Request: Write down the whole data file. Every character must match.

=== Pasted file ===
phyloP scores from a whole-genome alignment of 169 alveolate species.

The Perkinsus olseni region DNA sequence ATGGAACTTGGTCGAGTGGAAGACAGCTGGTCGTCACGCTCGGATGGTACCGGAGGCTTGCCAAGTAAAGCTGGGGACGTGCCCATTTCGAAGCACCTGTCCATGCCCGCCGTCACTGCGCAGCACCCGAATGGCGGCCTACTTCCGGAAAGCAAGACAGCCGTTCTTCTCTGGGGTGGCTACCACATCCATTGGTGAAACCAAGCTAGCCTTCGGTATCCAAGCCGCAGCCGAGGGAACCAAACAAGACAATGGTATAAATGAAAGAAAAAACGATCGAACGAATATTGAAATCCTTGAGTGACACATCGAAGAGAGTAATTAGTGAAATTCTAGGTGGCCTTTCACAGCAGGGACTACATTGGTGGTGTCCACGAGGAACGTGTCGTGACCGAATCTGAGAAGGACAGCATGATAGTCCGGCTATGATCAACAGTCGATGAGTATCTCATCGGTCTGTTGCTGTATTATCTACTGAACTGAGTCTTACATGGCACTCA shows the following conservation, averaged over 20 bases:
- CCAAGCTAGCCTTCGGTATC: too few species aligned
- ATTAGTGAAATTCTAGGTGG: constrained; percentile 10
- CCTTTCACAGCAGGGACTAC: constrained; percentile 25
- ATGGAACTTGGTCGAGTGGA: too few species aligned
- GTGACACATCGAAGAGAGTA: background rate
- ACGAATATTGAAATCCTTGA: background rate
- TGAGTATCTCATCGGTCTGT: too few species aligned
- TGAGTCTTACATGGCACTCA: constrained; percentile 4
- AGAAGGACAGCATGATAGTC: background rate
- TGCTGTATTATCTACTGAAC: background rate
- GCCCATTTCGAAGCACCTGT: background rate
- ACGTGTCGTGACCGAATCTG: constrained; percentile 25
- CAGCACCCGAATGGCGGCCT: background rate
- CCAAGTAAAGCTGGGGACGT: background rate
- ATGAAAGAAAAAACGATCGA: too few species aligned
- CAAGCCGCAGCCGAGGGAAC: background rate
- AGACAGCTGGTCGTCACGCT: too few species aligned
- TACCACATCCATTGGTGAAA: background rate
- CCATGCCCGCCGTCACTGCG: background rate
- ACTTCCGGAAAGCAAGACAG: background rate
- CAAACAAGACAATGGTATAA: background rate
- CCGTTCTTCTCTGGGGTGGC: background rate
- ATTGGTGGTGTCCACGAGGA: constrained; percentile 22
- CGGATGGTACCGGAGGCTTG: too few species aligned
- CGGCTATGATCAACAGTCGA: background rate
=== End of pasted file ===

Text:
phyloP scores from a whole-genome alignment of 169 alveolate species.

The Perkinsus olseni region DNA sequence ATGGAACTTGGTCGAGTGGAAGACAGCTGGTCGTCACGCTCGGATGGTACCGGAGGCTTGCCAAGTAAAGCTGGGGACGTGCCCATTTCGAAGCACCTGTCCATGCCCGCCGTCACTGCGCAGCACCCGAATGGCGGCCTACTTCCGGAAAGCAAGACAGCCGTTCTTCTCTGGGGTGGCTACCACATCCATTGGTGAAACCAAGCTAGCCTTCGGTATCCAAGCCGCAGCCGAGGGAACCAAACAAGACAATGGTATAAATGAAAGAAAAAACGATCGAACGAATATTGAAATCCTTGAGTGACACATCGAAGAGAGTAATTAGTGAAATTCTAGGTGGCCTTTCACAGCAGGGACTACATTGGTGGTGTCCACGAGGAACGTGTCGTGACCGAATCTGAGAAGGACAGCATGATAGTCCGGCTATGATCAACAGTCGATGAGTATCTCATCGGTCTGTTGCTGTATTATCTACTGAACTGAGTCTTACATGGCACTCA shows the following conservation, averaged over 20 bases:
- CCAAGCTAGCCTTCGGTATC: too few species aligned
- ATTAGTGAAATTCTAGGTGG: constrained; percentile 10
- CCTTTCACAGCAGGGACTAC: constrained; percentile 25
- ATGGAACTTGGTCGAGTGGA: too few species aligned
- GTGACACATCGAAGAGAGTA: background rate
- ACGAATATTGAAATCCTTGA: background rate
- TGAGTATCTCATCGGTCTGT: too few species aligned
- TGAGTCTTACATGGCACTCA: constrained; percentile 4
- AGAAGGACAGCATGATAGTC: background rate
- TGCTGTATTATCTACTGAAC: background rate
- GCCCATTTCGAAGCACCTGT: background rate
- ACGTGTCGTGACCGAATCTG: constrained; percentile 25
- CAGCACCCGAATGGCGGCCT: background rate
- CCAAGTAAAGCTGGGGACGT: background rate
- ATGAAAGAAAAAACGATCGA: too few species aligned
- CAAGCCGCAGCCGAGGGAAC: background rate
- AGACAGCTGGTCGTCACGCT: too few species aligned
- TACCACATCCATTGGTGAAA: background rate
- CCATGCCCGCCGTCACTGCG: background rate
- ACTTCCGGAAAGCAAGACAG: background rate
- CAAACAAGACAATGGTATAA: background rate
- CCGTTCTTCTCTGGGGTGGC: background rate
- ATTGGTGGTGTCCACGAGGA: constrained; percentile 22
- CGGATGGTACCGGAGGCTTG: too few species aligned
- CGGCTATGATCAACAGTCGA: background rate